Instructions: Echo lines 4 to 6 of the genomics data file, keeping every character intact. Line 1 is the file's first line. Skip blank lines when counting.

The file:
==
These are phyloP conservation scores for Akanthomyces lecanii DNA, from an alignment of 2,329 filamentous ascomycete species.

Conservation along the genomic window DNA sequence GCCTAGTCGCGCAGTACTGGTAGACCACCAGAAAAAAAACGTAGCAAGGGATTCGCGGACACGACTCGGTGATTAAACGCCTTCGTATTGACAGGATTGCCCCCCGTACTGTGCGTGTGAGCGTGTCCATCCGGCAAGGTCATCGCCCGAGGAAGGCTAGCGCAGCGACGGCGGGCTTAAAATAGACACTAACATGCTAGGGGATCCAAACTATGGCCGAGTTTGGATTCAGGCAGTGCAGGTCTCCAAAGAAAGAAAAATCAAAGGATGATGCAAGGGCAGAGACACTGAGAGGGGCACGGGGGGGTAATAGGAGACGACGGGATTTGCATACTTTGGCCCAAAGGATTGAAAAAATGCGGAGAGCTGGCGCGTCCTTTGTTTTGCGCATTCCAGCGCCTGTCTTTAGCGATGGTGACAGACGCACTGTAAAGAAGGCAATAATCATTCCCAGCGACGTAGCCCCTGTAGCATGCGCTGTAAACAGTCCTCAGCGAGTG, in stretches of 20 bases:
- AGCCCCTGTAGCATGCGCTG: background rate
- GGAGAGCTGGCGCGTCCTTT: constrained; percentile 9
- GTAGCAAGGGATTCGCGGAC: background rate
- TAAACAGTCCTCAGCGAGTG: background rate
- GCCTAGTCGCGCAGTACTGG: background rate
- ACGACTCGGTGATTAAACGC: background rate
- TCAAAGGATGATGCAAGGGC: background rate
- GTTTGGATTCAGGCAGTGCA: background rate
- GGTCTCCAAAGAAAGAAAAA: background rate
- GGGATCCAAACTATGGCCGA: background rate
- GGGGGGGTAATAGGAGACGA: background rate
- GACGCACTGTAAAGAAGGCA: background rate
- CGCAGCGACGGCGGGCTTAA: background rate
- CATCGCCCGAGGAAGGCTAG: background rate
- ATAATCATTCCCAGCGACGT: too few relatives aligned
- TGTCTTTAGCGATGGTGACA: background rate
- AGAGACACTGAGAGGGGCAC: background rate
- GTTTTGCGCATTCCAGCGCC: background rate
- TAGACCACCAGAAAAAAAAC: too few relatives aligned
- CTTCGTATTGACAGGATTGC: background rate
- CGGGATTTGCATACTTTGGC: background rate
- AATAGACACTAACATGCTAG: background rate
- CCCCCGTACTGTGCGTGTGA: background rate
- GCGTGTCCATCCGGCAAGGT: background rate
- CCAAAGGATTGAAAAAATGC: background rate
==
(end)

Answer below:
- GGAGAGCTGGCGCGTCCTTT: constrained; percentile 9
- GTAGCAAGGGATTCGCGGAC: background rate
- TAAACAGTCCTCAGCGAGTG: background rate